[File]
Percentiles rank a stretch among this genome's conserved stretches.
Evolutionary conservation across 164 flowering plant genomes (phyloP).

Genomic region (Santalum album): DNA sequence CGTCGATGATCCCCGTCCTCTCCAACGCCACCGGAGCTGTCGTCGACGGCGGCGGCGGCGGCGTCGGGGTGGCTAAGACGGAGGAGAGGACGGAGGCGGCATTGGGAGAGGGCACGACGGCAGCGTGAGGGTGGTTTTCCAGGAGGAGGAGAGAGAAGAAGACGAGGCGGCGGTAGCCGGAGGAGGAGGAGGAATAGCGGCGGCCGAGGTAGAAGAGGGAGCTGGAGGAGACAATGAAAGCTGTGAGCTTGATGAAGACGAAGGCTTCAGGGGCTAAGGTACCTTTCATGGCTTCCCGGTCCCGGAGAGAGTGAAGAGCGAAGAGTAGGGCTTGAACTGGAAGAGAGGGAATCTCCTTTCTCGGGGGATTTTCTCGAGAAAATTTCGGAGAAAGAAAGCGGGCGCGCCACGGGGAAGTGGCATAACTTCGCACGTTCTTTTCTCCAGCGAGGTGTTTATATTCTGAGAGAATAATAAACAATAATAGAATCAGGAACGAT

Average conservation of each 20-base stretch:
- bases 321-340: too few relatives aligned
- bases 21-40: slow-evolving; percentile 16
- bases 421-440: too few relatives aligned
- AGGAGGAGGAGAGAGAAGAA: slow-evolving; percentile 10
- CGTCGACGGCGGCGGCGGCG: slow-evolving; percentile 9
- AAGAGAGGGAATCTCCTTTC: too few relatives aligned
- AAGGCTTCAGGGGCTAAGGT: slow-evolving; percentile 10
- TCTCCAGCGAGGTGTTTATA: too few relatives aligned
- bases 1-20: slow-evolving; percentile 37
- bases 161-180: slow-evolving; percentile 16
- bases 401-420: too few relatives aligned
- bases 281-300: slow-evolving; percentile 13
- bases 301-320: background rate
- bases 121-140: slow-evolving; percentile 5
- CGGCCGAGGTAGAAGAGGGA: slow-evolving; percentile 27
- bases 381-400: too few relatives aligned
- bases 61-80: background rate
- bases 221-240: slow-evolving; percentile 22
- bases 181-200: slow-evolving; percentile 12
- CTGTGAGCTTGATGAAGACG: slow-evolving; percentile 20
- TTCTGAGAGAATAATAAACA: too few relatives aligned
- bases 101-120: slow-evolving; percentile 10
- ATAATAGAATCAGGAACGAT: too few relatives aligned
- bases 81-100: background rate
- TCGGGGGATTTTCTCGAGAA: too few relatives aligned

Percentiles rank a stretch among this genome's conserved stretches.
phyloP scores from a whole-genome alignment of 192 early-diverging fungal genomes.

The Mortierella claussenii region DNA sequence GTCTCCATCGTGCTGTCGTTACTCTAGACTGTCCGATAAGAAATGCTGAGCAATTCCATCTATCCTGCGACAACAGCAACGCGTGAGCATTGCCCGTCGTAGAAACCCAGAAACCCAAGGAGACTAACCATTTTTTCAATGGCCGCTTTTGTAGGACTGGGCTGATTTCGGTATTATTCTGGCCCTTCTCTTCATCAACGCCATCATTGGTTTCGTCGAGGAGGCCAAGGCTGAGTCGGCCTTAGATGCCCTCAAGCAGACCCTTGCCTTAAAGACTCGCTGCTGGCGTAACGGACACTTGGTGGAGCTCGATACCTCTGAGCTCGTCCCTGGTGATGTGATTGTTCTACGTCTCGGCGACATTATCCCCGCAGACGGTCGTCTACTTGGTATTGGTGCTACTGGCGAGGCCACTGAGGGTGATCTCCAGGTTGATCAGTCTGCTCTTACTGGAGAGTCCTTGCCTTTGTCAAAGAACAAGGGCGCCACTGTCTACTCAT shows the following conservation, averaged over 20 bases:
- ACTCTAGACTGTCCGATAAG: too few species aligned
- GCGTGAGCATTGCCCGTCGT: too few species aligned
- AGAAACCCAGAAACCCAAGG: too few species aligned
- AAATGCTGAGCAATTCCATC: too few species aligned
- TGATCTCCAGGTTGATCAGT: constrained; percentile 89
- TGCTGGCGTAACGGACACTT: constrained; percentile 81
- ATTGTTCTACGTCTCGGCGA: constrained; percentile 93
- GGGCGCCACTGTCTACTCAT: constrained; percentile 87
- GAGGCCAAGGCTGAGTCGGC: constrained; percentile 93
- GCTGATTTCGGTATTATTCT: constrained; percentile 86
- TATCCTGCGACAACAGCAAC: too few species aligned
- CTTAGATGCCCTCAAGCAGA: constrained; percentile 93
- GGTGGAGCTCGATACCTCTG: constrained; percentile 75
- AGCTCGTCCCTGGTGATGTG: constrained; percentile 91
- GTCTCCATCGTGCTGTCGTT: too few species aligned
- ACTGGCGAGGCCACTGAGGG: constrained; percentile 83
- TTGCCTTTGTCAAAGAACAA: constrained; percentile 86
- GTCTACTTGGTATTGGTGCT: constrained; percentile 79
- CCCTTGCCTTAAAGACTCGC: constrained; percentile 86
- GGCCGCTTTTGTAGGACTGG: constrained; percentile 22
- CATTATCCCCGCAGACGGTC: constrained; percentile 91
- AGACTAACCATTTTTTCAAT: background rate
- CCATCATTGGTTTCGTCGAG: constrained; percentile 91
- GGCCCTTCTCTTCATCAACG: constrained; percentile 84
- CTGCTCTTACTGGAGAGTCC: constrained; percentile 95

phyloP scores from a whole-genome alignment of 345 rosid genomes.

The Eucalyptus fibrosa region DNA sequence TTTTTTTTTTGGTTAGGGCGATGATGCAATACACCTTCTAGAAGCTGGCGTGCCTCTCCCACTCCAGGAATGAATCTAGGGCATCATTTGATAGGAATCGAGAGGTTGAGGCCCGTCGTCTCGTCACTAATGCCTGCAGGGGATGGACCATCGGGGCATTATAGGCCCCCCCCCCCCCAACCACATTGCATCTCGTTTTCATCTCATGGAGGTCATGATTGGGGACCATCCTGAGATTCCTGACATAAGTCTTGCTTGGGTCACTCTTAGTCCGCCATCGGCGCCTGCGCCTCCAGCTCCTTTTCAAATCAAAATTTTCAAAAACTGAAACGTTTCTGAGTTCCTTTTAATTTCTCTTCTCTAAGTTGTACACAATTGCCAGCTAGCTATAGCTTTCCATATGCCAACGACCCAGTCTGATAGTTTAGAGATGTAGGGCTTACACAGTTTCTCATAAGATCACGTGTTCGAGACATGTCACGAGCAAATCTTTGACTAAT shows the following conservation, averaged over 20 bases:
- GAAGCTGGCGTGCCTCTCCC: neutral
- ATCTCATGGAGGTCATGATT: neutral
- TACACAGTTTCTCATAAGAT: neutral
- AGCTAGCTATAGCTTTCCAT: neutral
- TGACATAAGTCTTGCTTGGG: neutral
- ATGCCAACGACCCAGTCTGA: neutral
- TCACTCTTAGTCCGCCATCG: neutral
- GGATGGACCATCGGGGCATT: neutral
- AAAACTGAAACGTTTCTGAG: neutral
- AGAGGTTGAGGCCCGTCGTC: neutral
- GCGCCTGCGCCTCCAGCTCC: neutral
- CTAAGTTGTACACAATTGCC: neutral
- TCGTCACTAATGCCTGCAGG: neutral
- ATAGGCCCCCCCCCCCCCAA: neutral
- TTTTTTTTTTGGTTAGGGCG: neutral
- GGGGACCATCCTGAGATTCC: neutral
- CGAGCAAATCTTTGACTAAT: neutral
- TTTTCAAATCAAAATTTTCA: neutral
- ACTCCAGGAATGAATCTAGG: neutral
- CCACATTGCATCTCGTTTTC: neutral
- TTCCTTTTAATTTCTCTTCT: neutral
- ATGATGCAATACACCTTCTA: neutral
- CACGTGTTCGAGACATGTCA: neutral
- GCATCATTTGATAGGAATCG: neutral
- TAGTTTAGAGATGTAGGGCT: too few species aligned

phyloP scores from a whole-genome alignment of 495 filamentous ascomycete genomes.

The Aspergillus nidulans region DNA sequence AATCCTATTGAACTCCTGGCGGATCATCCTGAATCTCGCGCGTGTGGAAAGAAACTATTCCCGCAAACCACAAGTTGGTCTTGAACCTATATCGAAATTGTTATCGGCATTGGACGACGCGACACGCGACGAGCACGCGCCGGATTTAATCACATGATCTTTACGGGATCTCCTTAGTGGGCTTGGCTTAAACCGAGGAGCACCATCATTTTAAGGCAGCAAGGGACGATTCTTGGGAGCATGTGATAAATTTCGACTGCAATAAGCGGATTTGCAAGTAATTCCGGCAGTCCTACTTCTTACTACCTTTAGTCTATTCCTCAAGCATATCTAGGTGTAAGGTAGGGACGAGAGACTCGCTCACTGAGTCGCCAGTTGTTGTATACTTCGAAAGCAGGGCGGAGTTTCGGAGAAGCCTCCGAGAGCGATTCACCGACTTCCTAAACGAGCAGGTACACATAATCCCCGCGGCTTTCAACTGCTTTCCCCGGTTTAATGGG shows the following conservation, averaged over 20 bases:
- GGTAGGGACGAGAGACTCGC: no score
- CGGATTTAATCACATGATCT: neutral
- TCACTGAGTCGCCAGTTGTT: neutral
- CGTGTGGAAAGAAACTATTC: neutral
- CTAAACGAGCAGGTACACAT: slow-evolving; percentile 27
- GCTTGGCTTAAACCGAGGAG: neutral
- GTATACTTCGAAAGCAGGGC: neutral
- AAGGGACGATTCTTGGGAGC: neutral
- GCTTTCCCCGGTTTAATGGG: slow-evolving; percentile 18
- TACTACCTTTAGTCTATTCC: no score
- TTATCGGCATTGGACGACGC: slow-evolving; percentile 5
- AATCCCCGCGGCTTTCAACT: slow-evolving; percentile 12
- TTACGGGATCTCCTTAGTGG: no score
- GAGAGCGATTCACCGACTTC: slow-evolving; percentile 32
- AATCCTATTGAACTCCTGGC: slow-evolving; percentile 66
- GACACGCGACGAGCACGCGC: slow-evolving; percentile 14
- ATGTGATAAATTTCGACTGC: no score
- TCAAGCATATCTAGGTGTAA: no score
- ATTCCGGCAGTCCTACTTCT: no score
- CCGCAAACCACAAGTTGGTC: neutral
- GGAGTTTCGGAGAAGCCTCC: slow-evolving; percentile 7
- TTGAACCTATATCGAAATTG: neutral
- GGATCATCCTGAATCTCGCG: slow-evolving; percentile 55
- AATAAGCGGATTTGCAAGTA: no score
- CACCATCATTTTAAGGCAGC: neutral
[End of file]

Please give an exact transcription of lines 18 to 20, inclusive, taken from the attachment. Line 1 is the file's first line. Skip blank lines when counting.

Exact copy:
- bases 121-140: slow-evolving; percentile 5
- CGGCCGAGGTAGAAGAGGGA: slow-evolving; percentile 27
- bases 381-400: too few relatives aligned